People could become frightened of their doctors and wouldn’t think of them as their friends, but as their enemies. The citizens might fear that doctors are too eager to use the new techniques at their disposal and be scared away from proper health care. Widespread euthanasia might also serve to destroy the ethical image and trust of the medical profession. For instance, Dr. Jack Kevorkian let Janet Adkins, a 54-years old suffer of early Alzheimer’s disease, pushed a button on a machine, which released lethal fluids into her body. He had administered death to dozens to other people, and several people now don’t trust him anymore.

A person on AMA’s Council on Ethical and Judicial Affairs says, “Allowing physicians to perform euthanasia for a limited group of patients who may truly benefit from it will present difficult line-drawing problems for medicine and society” (Pavone, 48). More than a few people who even want to die or doesn’t want to die are put to death with euthanasia. Many people who attempt to take their own lives, and many who succeed really don’t want to die, and their acts show that they are desperate for help. For example, in a legal case, a psychiatrist helped a depressed by physically healthy patient commit suicide (Cundiff, 13).

When the patient wants life-sustaining treatment, the physician won’t allow furthering the treatment to keep a patient alive. For instance, from 1921 to 1923, wounded German veterans who refused to die were being put to death by euthanasia. “The patient wants life-sustaining treatment, the physician doesn’t believe the quality of the patient’s life justifies the cost to the health institution or the physical and emotional burdens of care; and therefore, the doctor is entitled to refuse further treatment” (Bender, 23). Killing an incurable patient with euthanasia may be the easiest and cheapest way to stop his pain.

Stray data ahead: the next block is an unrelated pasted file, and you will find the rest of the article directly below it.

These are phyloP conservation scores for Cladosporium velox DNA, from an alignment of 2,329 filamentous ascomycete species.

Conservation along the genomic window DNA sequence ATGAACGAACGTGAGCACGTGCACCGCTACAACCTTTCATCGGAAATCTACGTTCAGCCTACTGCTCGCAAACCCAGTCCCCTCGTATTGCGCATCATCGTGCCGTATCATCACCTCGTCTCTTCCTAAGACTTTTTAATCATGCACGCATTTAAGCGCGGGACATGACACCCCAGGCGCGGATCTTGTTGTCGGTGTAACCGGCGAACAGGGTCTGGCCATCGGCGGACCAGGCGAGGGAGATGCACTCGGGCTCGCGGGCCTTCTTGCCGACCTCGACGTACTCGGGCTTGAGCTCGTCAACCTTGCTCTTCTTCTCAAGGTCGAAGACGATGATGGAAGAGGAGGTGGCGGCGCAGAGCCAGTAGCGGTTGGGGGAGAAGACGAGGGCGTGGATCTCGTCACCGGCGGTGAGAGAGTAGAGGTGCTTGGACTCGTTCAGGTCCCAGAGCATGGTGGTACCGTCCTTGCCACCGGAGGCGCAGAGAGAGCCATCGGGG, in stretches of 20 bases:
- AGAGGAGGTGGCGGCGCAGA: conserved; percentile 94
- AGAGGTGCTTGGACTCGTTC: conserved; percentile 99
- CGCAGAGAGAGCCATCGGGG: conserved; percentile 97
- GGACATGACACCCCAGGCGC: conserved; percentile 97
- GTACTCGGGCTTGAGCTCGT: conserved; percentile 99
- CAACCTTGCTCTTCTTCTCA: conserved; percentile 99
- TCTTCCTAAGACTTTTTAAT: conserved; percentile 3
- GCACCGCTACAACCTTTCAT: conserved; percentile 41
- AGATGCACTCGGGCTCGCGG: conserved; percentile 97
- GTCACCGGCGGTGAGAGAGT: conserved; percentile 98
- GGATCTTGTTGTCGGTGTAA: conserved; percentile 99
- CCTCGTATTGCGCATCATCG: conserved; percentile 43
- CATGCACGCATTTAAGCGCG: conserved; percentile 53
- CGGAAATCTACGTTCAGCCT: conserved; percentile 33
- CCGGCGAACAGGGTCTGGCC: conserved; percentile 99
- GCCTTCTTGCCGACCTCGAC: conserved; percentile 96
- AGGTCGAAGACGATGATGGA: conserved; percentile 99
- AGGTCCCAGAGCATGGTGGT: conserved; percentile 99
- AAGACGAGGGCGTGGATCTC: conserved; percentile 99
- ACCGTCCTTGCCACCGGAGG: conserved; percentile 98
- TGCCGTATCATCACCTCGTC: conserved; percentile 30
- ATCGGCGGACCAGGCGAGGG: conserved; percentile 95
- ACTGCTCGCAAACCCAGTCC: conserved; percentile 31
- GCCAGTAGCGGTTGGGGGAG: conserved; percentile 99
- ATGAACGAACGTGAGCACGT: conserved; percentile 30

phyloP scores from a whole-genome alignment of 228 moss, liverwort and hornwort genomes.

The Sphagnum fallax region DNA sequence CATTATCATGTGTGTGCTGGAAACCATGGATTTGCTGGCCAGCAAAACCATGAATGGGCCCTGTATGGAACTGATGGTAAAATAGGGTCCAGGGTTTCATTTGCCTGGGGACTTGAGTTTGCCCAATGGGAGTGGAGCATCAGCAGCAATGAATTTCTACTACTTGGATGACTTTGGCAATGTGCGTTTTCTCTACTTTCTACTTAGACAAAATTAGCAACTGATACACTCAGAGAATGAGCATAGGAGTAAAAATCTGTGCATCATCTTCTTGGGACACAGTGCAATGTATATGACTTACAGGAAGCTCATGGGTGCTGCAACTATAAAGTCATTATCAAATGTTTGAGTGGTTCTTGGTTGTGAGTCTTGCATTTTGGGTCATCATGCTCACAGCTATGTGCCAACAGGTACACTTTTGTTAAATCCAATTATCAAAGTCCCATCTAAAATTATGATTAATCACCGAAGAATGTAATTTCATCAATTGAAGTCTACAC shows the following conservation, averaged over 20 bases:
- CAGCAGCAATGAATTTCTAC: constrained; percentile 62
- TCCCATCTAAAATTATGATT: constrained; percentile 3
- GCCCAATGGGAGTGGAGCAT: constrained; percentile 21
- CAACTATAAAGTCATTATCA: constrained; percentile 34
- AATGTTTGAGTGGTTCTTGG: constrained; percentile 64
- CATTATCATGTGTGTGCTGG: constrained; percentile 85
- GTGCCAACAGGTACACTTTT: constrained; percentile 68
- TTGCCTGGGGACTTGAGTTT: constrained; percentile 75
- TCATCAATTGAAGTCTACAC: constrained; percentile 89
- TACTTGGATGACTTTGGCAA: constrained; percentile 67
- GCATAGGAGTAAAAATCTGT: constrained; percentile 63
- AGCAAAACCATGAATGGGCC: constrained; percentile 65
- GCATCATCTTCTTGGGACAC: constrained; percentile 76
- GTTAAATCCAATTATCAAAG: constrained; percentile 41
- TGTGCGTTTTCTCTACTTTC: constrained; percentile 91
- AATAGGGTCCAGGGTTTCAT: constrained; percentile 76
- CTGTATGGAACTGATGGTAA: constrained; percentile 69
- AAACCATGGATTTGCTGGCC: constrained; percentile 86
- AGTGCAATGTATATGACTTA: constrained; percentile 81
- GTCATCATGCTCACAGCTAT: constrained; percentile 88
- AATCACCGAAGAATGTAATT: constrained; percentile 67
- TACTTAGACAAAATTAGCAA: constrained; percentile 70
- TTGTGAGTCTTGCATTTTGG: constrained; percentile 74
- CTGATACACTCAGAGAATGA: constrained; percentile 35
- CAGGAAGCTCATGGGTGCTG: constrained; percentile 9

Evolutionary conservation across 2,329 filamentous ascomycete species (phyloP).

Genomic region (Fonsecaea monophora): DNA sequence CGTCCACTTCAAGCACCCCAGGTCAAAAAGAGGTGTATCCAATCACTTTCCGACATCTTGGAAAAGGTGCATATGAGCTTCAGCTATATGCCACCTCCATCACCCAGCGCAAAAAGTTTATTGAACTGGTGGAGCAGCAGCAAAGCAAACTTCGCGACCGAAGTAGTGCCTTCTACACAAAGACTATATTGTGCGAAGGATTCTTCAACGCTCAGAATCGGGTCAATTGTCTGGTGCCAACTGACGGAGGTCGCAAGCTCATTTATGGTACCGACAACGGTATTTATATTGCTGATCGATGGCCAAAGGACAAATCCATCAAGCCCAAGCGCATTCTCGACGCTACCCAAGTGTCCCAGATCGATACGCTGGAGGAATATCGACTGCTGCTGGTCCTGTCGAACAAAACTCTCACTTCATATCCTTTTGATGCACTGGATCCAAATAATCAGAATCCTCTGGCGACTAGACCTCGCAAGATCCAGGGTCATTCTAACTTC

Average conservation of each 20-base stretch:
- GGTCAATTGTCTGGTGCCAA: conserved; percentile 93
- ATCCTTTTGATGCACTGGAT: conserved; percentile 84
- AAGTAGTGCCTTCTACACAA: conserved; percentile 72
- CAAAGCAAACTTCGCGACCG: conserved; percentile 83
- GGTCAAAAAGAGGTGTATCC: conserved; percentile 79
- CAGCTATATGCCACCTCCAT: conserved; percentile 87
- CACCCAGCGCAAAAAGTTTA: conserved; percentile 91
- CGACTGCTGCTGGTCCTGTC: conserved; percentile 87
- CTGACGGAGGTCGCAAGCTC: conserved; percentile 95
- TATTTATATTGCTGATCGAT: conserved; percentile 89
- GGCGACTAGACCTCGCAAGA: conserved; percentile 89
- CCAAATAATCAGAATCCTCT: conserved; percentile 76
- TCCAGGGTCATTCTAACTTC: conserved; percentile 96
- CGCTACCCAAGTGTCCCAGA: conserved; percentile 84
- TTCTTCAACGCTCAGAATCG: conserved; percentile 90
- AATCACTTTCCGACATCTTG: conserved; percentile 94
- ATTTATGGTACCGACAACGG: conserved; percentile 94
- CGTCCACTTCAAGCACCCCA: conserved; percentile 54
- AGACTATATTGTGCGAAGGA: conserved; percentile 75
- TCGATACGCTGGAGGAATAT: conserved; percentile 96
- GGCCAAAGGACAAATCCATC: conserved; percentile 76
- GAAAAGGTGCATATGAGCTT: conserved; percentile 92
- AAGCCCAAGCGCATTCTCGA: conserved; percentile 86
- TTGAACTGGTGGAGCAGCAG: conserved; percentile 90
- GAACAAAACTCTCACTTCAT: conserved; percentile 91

It is inappropriate to allow a patient to suffer and Due to the controversy over the issue of legalizing euthanasia, many organizations have either been developed, and provide information on the issue. There are many ways to become involved in the issue of euthanasia. American Foundation for Suicide Prevention (AFSP) supports scientific research on depression and suicide, educates people and medical professions on the treatment of depressed and suicidal individuals, and provide support programs for those people coping with the loss of a loved one to suicide (Leone, 80). It opposes the legalization of physician-assisted suicide.

Leave a Reply

Your email address will not be published. Required fields are marked *